I'll Do It My Way
What decisions do you face? As you read God’s Word, ask the Lord to help you wait for his guidance.
Read 1 Samuel 13:1-22
 Saul was thirty years old when he became king, and he reigned over Israel forty- two years.  Saul chose three thousand men from Israel; two thousand were with him at Mikmash and in the hill country of Bethel, and a thousand were with Jonathan at Gibeah in Benjamin. The rest of the men he sent back to their homes.  Jonathan attacked the Philistine outpost at Geba, and the Philistines heard about it. Then Saul had the trumpet blown throughout the land and said, “Let the Hebrews hear!”  So all Israel heard the news: “Saul has attacked the Philistine outpost, and now Israel has become obnoxious to the Philistines.” And the people were summoned to join Saul at Gilgal.  The Philistines assembled to fight Israel, with three thousand chariots, six thousand charioteers, and soldiers as numerous as the sand on the seashore. They went up and camped at Mikmash, east of Beth Aven.  When the Israelites saw that their situation was critical and that their army was hard pressed, they hid in caves and thickets, among the rocks, and in pits and cisterns.  Some Hebrews even crossed the Jordan to the land of Gad and Gilead. Saul remained at Gilgal, and all the troops with him were quaking with fear.  He waited seven days, the time set by Samuel; but Samuel did not come to Gilgal, and Saul’s men began to scatter.  So he said, “Bring me the burnt offering and the fellowship offerings.” And Saul offered up the burnt offering.  Just as he finished making the offering, Samuel arrived, and Saul went out to greet him.  “What have you done?” asked Samuel. Saul replied, “When I saw that the men were scattering, and that you did not come at the set time, and that the Philistines were assembling at Mikmash,  I thought, ‘Now the Philistines will come down against me at Gilgal, and I have not sought the LORD’s favor.’ So I felt compelled to offer the burnt offering.”  “You have done a foolish thing,” Samuel said. “You have not kept the command the LORD your God gave you; if you had, he would have established your kingdom over Israel for all time.  But now your kingdom will not endure; the LORD has sought out a man after his own heart and appointed him ruler of his people, because you have not kept the LORD’s command.”  Then Samuel left Gilgal and went up to Gibeah in Benjamin, and Saul counted the men who were with him. They numbered about six hundred.  Saul and his son Jonathan and the men with them were staying in Gibeah in Benjamin, while the Philistines camped at Mikmash.  Raiding parties went out from the Philistine camp in three detachments. One turned toward Ophrah in the vicinity of Shual,  another toward Beth Horon, and the third toward the borderland overlooking the Valley of Zeboyim facing the wilderness.  Not a blacksmith could be found in the whole land of Israel, because the Philistines had said, “Otherwise the Hebrews will make swords or spears!”  So all Israel went down to the Philistines to have their plow points, mattocks, axes and sickles sharpened.  The price was two-thirds of a shekel for sharpening plow points and mattocks, and a third of a shekel for sharpening forks and axes and for repointing goads.  So on the day of the battle not a soldier with Saul and Jonathan had a sword or spear in his hand; only Saul and his son Jonathan had them. Scripture taken from the THE HOLY BIBLE, NEW INTERNATIONAL VERSION, NIV Copyright © 1973, 1978, 1984, 2011 by Biblica, Inc.® Used by permission. All rights reserved worldwide.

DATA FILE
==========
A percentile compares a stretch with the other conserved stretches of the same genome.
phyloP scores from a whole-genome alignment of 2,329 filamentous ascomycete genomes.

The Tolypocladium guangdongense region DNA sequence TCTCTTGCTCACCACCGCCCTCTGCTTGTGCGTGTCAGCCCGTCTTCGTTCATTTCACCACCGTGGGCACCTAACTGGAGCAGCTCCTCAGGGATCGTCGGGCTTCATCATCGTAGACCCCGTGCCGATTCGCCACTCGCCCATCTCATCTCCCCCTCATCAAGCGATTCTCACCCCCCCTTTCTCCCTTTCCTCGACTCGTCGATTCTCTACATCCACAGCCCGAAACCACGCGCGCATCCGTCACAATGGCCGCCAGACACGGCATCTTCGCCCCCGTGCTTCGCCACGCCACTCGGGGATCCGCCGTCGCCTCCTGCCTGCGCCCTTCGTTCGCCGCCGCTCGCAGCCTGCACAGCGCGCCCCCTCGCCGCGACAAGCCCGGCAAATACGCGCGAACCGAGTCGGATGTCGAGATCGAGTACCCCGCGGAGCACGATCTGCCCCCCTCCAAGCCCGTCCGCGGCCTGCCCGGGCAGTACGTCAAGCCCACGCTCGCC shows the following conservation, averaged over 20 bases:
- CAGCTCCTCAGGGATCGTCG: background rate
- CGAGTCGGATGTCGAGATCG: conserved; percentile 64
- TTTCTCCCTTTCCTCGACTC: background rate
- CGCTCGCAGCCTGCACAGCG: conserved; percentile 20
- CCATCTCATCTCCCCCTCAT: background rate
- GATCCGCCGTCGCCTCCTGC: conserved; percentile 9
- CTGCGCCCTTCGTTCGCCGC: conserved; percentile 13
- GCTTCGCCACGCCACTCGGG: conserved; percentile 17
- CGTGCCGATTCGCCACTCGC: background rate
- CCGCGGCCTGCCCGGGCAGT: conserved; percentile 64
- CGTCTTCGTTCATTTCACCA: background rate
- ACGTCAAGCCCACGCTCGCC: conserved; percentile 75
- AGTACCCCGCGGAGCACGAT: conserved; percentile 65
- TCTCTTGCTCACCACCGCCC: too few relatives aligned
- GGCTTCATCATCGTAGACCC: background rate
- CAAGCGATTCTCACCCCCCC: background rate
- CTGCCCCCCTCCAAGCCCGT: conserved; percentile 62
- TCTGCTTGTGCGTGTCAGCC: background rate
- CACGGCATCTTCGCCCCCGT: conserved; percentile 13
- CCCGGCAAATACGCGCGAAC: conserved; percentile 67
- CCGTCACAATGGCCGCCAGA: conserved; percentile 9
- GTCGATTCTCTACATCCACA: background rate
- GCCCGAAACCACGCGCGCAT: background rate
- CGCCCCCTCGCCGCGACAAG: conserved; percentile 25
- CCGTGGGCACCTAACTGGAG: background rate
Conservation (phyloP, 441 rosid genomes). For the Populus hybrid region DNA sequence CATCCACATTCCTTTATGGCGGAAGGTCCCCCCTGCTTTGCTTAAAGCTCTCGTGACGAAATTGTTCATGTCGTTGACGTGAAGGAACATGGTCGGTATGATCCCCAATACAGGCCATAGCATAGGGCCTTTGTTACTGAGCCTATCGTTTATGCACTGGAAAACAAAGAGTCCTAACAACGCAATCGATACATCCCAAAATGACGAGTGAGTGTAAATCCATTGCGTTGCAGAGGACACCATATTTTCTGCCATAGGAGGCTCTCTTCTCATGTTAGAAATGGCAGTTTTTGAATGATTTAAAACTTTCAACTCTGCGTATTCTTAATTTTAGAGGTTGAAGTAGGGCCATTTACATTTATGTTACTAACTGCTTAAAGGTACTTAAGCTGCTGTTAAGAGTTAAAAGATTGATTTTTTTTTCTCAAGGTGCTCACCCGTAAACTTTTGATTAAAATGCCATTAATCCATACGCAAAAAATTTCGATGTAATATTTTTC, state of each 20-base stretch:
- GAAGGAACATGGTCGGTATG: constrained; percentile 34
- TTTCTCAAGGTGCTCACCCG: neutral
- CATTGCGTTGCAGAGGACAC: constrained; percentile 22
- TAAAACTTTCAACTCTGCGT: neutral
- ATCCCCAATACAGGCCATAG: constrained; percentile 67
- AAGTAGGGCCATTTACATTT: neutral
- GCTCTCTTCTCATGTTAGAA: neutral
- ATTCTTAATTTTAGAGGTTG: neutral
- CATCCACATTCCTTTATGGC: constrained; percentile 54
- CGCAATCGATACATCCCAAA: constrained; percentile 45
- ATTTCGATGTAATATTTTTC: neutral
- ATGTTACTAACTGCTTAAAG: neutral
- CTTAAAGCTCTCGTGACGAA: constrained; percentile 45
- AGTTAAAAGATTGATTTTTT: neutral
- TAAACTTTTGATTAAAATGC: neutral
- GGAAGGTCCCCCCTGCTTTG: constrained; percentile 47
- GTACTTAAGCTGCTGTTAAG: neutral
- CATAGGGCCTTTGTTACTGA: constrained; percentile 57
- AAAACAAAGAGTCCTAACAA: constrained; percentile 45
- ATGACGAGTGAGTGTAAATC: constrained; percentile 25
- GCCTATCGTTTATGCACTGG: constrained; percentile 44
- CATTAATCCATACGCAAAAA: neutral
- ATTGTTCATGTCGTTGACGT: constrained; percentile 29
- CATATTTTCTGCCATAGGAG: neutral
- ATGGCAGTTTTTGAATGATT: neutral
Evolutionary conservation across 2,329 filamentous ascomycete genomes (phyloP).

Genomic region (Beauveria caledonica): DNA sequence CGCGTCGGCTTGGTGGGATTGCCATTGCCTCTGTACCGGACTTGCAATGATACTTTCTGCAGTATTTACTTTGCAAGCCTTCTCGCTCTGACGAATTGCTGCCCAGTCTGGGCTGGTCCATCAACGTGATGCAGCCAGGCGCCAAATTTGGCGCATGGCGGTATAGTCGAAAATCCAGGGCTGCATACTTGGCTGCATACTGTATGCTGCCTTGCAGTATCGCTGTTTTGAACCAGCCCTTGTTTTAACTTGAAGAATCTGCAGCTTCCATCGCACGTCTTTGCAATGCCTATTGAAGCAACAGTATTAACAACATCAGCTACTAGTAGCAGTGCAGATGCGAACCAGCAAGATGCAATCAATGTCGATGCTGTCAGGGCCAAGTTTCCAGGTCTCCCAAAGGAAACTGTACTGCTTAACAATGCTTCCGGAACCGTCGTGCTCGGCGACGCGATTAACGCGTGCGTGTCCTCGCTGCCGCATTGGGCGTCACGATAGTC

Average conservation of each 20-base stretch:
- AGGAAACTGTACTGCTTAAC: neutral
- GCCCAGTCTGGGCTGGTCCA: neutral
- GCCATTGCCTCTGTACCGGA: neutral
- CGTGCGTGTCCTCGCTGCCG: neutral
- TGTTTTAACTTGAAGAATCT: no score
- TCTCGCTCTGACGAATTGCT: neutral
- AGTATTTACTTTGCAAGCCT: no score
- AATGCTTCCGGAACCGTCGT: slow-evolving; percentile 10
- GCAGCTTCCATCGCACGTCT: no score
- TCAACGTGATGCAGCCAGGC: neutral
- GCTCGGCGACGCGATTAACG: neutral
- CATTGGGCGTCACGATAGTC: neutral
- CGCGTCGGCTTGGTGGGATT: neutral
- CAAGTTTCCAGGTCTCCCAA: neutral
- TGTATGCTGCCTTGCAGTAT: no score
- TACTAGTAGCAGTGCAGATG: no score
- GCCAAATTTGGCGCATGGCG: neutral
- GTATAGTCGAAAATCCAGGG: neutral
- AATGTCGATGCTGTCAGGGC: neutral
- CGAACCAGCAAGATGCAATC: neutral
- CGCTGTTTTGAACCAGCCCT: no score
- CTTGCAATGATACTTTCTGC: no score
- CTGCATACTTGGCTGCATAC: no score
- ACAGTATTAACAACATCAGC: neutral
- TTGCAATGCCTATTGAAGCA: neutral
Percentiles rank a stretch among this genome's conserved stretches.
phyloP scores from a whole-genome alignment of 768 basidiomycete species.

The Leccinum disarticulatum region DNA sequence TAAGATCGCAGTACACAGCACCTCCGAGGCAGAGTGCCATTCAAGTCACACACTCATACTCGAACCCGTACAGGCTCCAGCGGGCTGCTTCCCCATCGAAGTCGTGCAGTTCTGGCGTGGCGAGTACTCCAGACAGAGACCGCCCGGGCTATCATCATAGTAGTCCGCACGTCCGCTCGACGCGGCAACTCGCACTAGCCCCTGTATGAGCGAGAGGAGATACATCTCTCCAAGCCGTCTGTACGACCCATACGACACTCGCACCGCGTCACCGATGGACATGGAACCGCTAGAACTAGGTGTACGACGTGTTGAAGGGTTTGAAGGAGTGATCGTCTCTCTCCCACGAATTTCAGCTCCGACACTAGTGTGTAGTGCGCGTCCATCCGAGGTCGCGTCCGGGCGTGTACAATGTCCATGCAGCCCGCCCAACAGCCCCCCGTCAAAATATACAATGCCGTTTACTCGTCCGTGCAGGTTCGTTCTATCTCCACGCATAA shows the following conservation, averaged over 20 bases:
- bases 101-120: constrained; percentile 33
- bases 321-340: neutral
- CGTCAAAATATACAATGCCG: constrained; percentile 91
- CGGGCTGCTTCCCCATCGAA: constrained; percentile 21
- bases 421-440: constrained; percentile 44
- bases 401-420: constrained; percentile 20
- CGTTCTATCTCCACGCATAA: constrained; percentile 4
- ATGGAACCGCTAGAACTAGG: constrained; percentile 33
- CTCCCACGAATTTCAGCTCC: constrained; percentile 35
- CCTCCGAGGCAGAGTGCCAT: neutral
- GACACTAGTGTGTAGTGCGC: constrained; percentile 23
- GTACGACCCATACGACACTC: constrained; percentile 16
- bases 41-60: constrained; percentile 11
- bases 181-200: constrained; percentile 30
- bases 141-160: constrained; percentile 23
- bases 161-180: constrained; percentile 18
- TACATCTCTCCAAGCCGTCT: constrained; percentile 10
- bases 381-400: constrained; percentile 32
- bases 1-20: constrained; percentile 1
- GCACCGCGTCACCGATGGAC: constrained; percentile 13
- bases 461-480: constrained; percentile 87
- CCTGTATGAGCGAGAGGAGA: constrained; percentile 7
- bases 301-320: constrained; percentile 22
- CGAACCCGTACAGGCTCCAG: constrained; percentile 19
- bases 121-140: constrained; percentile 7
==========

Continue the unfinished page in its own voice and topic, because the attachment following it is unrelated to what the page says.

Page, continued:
ReflectWhat was Saul's big mistake and the consequences to follow?
Saul was in a pickle. Jonathan’s attack on the Philistine garrison of Geba had stirred up a hornet’s nest. The Philistines had been blindsided, but they gathered their strength—and what a strength it was (5)!—and decided to take care of the Israelites once and for all. Samuel had clearly told Saul that he was to wait for him at Gilgal for seven days. He would then come and offer sacrifices, and give Saul instructions (10:8). It is not clear whether Samuel repeated these words or not, but there isn’t any doubt that Saul knew what he should do (13:8). Yet look what was happening to his army in the meantime (6,7). Give Saul his due. He did wait at Gilgal for Samuel. But by the seventh day, he was in a panic. He couldn’t wait any longer. So Saul took it upon himself to offer the burnt sacrifice. Have you ever asked God for guidance, but then panicked and forged ahead when he didn’t answer by the time you expected? I have. Note Saul’s reaction to Samuel’s challenge (11). There’s no initial sign of repentance. See how many excuses he comes up with (11,12).
Are you waiting for God’s guidance in some matter? Resolve to wait patiently for it until it becomes clear.
Lord, Your ways are the best for me. Give me the guidance I need as I wait patiently for it.
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